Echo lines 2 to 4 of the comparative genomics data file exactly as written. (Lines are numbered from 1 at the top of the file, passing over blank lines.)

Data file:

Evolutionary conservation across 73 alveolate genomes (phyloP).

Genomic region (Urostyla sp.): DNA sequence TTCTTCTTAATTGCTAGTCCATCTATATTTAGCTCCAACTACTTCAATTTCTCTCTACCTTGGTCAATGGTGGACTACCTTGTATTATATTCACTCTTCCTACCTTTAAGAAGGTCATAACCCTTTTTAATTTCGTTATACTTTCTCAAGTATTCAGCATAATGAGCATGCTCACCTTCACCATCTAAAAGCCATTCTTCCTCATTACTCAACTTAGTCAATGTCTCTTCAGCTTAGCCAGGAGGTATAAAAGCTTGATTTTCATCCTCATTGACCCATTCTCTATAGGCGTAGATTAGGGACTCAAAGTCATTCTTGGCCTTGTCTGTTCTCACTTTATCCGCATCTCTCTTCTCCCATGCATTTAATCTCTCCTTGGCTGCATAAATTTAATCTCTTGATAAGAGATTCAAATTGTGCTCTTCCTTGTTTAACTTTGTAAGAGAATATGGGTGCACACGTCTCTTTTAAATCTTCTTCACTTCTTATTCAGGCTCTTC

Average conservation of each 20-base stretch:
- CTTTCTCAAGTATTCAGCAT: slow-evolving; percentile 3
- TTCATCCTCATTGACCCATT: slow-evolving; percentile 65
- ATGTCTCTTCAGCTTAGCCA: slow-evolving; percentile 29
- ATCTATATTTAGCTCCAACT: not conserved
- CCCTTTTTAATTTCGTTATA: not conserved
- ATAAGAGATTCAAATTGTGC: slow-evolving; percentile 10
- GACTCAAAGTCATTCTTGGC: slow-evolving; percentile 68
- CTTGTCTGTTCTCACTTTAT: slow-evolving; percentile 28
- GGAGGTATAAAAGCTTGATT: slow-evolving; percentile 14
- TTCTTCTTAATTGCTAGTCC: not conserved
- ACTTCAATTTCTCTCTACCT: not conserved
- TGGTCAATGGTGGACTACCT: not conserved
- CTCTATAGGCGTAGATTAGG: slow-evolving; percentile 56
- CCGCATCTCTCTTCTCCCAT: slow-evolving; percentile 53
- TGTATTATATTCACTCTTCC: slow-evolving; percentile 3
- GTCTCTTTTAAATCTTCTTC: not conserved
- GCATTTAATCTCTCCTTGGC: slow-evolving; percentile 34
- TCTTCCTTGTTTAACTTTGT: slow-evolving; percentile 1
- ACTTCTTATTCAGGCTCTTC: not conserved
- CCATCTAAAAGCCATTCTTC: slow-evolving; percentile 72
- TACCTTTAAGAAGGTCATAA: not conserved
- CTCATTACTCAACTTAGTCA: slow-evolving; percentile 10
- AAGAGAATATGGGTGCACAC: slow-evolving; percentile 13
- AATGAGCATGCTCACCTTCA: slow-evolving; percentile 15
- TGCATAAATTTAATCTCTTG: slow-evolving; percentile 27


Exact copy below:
Genomic region (Urostyla sp.): DNA sequence TTCTTCTTAATTGCTAGTCCATCTATATTTAGCTCCAACTACTTCAATTTCTCTCTACCTTGGTCAATGGTGGACTACCTTGTATTATATTCACTCTTCCTACCTTTAAGAAGGTCATAACCCTTTTTAATTTCGTTATACTTTCTCAAGTATTCAGCATAATGAGCATGCTCACCTTCACCATCTAAAAGCCATTCTTCCTCATTACTCAACTTAGTCAATGTCTCTTCAGCTTAGCCAGGAGGTATAAAAGCTTGATTTTCATCCTCATTGACCCATTCTCTATAGGCGTAGATTAGGGACTCAAAGTCATTCTTGGCCTTGTCTGTTCTCACTTTATCCGCATCTCTCTTCTCCCATGCATTTAATCTCTCCTTGGCTGCATAAATTTAATCTCTTGATAAGAGATTCAAATTGTGCTCTTCCTTGTTTAACTTTGTAAGAGAATATGGGTGCACACGTCTCTTTTAAATCTTCTTCACTTCTTATTCAGGCTCTTC

Average conservation of each 20-base stretch:
- CTTTCTCAAGTATTCAGCAT: slow-evolving; percentile 3